Questions are welcome, as always.
 When my wife and I bought the xA in 2006, at a time when people in the US were freaking out because gasoline prices were over $2.50/gallon(!), we were sure that it would be a decent “bridge car” to get us to the fabled land of EV-ownership, in the far-off and magical year of 2010, when the automotive landscape would be simply lousy with EV offerings from all the major companies. Obviously, that didn’t quite pan out, timing-wise.
 Since I know people will ask, the main problems we saw in the Focus EV, aside from an additional $80/month in cost: Severely compromised trunk space thanks to the intrusive battery pack, incredibly grabby brakes, and a dashboard that looked like the illegitimate love child of Megatron and a Ford Edsel.
 And let’s be honest here: The residual values used in Leaf lease calculations are insanely optimistic. Buy one and drive it for two or three years, take excellent care of it, and I guarantee that you won’t be able to sell it for anywhere near the residual value Nissan is claiming. This keeps lease costs down, obviously, but it gives people who buy a Leaf a wildly unrealistic impression of the car’s eventual resale value.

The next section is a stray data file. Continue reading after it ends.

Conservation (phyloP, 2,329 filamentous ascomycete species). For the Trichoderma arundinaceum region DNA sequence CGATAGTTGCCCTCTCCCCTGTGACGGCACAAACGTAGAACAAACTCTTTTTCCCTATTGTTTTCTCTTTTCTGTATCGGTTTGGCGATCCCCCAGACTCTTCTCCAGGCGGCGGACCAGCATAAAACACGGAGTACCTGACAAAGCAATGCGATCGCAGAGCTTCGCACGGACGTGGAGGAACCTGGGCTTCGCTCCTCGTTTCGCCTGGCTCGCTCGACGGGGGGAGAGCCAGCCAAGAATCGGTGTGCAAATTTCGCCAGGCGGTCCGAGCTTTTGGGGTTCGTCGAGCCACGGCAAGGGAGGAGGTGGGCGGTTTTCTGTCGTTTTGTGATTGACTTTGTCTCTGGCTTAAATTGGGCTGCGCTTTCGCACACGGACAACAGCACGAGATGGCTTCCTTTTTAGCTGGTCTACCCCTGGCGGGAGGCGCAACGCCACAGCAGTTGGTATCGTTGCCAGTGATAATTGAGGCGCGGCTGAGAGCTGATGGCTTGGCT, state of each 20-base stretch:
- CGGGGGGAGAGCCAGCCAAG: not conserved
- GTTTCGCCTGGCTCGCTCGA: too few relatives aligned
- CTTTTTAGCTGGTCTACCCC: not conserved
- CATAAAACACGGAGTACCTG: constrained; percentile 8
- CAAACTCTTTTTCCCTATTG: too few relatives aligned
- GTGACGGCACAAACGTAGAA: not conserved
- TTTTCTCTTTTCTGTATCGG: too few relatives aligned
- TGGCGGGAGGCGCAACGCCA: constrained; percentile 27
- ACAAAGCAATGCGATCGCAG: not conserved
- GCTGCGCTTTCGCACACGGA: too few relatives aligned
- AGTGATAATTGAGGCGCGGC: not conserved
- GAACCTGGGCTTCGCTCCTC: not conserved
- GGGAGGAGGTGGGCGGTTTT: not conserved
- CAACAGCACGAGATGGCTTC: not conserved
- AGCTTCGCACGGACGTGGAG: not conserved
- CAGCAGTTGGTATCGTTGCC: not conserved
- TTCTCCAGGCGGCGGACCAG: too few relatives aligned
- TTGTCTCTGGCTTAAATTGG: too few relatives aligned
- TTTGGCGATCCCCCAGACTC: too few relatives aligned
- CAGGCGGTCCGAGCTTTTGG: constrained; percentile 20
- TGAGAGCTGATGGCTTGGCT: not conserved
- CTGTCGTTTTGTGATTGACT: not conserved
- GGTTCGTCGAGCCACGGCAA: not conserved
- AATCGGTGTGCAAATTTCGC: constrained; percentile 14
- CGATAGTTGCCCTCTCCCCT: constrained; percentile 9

Assume 10,000 miles/year, 4 miles/kWh. That’s 2,500 kWh/year, 208 kWh/month. At 11 cents/kWh you get $23/month.
 Yes, one can get the charger that comes with the Leaf modified for only about $240 (see EVSE Upgrade, but on a leased car that’s not much of a solution, as I can’t turn the car in with a modified charger.
 In my absence from blogging over recent months, my wife and I were remodeling the house we downsized into, which included installing 1,200 square feet of maple hardwood flooring in six rooms. If I never use a pneumatic floor nailer again I will be a very happy guy.